(fig. 4 click to ENLARGE) a member of one of the most common flatworm parasite groups in dogs, is transmitted by the dog flea and the cat flea. When the dog bites and eats the flea, the tapeworm larva is given access to the canine intestine where the cycle starts again. The flea’s relatives, meanwhile, are waiting in the grass to feed on the eggs in the proglottids shed by earlier tapeworms.

Taenia TapewormT
he genus Taenia (fig. 5 click to ENLARGE) includes several species of tapeworm, the most common of which is T. pisiformis. Most cases of infestation come about when the dog eats a rabbit or mouse in whose intestines can be found encysted Taenia larvae. Prevention of infection with Taenia includes not allowing your dog to eat raw wildlife, particularly the internal organs, and especially rodents. The best preventive measure against Dipylidium is to keep your dog from socializing with cats or visiting places where cats hang out, for our feline friends are typical intermediate hosts even though they are seldom bothered by the fleabites.

A much-used wormer called praziquantel (trade name Droncit™), is nearly 100 percent effective against both of the above types of tapeworm. It causes the tapeworm to lose resistance to digestion by the host, so you will rarely see pieces of the worm in the stool after the wormer has done its job. Dichlorvos and other anthelmintics for hookworms, roundworms, and whipworms don’t affect either of these tapeworms. A few minor flatworms are transmitted by the eating of raw fish. Another species, Echinococcus granulosus, is a danger to man, its intermediate host. It is found mostly in Alaska and parts of Canada. There is a tablet anthelmintic sold under the trade name “Drontal™ Plus” which combines Droncit with pyrantel pamoate (the latter paralyzes hook and round worms). There is also febantel, which interferes with the metabolic process of whipworms; a combination with praziquantel is useful in the control of several types of intestinal worms with one dose. Some of these can be also be administered by injection.

HeartwormHeartworm
(fig. 6 click to ENLARGE) Once a southern problem, heartworm has spread rapidly since the 1960s, due to increased travel around the United States. Only mosquitoes apparently can incubate the heartworm nematode, and only certain species of mosquito seem willing to do the job; unfortunately, they seem to be everywhere. Apparently, foxes as well as coyotes can keep the problem alive in any given area, but there are enough dogs around that are not on a preventative, that they don’t need any help from wild animals to spread this disorder. Prevention used to be obtained through daily administration of diethylcarbamazine citrate, sold under various tradenames, the best known of which were Caracide™ and Styrid-Caracide. A good blood test can uncover microfilariae. Another previously-used control measure in some parts of the South was the twice yearly treatment with “arsenic” (thiacetarsamide), which is used to kill adult heartworm.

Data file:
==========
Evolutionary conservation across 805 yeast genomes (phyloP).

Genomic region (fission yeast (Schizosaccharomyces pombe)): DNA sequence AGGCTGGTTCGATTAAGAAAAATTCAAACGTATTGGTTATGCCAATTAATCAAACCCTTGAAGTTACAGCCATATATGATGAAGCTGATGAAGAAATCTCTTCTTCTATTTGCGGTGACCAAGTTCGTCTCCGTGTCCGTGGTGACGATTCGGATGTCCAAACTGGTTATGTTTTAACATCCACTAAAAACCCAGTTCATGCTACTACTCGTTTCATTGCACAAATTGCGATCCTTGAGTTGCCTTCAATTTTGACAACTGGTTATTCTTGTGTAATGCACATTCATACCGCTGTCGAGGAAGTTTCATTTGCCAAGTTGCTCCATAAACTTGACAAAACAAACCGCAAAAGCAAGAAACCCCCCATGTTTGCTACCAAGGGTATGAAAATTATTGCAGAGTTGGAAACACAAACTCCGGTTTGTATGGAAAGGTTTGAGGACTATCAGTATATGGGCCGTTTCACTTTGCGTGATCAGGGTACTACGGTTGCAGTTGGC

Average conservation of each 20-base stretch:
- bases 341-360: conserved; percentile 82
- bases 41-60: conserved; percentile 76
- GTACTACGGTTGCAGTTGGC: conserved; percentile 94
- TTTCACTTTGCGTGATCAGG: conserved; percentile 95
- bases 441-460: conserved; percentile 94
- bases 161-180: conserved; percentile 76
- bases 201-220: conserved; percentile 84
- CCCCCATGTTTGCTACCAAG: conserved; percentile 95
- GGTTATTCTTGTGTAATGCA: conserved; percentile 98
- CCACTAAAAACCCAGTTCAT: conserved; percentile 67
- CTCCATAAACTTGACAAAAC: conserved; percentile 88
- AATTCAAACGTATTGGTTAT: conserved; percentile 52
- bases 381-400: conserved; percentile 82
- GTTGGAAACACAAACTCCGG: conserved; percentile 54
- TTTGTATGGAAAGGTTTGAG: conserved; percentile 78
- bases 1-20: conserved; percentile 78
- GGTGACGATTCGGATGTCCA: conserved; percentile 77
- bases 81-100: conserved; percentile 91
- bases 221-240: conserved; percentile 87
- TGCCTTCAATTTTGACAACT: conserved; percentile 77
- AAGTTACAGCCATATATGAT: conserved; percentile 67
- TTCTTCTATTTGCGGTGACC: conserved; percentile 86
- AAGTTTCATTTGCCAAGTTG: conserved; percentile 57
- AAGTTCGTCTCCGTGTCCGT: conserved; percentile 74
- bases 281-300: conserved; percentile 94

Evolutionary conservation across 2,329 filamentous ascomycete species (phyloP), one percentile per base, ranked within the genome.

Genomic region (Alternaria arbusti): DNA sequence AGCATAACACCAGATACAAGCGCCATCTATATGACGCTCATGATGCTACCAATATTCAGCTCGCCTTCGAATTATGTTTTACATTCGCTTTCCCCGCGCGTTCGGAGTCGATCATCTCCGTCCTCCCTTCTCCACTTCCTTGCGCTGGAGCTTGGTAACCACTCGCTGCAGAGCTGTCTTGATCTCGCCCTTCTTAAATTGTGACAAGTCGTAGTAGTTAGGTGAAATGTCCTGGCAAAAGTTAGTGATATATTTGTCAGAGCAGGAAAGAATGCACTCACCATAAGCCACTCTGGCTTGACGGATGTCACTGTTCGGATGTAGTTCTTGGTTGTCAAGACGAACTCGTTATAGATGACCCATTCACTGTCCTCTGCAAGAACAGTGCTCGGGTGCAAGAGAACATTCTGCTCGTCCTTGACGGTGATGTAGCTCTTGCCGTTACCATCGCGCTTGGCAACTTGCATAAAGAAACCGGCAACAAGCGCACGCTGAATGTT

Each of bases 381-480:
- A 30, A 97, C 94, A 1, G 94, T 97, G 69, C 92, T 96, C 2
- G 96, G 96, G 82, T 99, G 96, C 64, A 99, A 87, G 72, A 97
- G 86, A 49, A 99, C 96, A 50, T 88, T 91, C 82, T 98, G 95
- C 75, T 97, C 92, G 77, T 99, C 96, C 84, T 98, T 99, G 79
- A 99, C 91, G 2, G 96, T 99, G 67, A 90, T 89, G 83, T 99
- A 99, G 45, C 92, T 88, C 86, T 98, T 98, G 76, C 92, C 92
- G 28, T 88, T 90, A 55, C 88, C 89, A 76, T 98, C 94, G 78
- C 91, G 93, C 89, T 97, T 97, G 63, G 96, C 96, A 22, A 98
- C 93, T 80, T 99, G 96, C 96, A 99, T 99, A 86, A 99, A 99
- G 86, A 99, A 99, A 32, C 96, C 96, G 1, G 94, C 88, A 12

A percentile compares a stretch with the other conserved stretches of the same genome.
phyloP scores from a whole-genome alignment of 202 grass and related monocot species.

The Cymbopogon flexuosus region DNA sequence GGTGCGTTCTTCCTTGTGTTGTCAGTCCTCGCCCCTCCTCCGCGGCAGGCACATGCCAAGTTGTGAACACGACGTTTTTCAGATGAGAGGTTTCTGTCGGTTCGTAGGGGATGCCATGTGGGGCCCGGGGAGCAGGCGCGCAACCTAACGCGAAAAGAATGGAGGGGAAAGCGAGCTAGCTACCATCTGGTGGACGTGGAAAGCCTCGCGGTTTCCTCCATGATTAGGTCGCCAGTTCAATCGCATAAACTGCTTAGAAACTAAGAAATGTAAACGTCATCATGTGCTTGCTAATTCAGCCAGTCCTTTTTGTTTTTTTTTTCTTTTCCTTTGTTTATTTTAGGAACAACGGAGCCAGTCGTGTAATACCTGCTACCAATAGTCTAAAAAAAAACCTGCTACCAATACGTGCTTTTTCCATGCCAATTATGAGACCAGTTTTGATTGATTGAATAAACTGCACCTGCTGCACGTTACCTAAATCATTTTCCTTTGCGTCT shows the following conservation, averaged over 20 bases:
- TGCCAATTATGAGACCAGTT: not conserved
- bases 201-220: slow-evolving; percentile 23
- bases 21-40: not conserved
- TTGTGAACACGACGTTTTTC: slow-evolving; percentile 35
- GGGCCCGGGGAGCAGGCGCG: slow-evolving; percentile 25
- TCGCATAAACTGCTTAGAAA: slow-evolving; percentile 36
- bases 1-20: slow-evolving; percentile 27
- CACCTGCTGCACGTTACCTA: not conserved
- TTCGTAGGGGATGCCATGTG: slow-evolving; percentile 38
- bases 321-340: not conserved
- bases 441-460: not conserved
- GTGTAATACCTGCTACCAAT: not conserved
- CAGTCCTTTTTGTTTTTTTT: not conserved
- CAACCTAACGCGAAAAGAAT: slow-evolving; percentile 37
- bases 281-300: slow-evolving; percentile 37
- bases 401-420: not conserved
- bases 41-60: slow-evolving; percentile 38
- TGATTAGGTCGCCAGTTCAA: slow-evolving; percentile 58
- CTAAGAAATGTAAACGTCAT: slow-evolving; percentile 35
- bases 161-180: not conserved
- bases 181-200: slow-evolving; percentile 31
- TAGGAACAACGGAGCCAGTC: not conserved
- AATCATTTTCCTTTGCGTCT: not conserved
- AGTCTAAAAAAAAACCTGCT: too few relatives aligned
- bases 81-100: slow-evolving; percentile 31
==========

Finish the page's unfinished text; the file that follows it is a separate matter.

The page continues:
A newer, far less harsh, and far superior preventative is the once-a-month dosage with either ivermectin (most common trademark as sold by vets is Heartgard™) or milbemycin (sold as Interceptor™). Ivermectin was long used by farmers as a cattle wormer; they found it got rid of all worms (except tapeworms) in their dogs, too. Ivermectin has been used in Australia as a public health measure because it kills ticks which infest the crossbred dingoes and their Aborigine owners. There it has been found that dosing every six weeks was adequate in controlling the tick problem.

The lifecycle of the heartworm begins with the mosquito feeding on an infested dog. It picks up, with the blood, some tiny heartworm embryos called microfilariae. Within minutes, the microfilariae begin to migrate from the gut to another part of the mosquito, changing into an infective form called larvae. In a couple of weeks these larvae move to the mosquito’s mouth and when the insect bites the dog they escape into the blood, fat, and mucous tissues of that victim. There they continue to develop in the fatty tissue under the dog’s skin and undergo more molts. In a few weeks they enter the veins as immature worms and reach the heart three months after entering the dog. Growing to a length of some seven inches for males and almost twice that for females, they lodge in the heart, copulate, and produce eggs that then hatch into microfilariae, and the cycle is complete.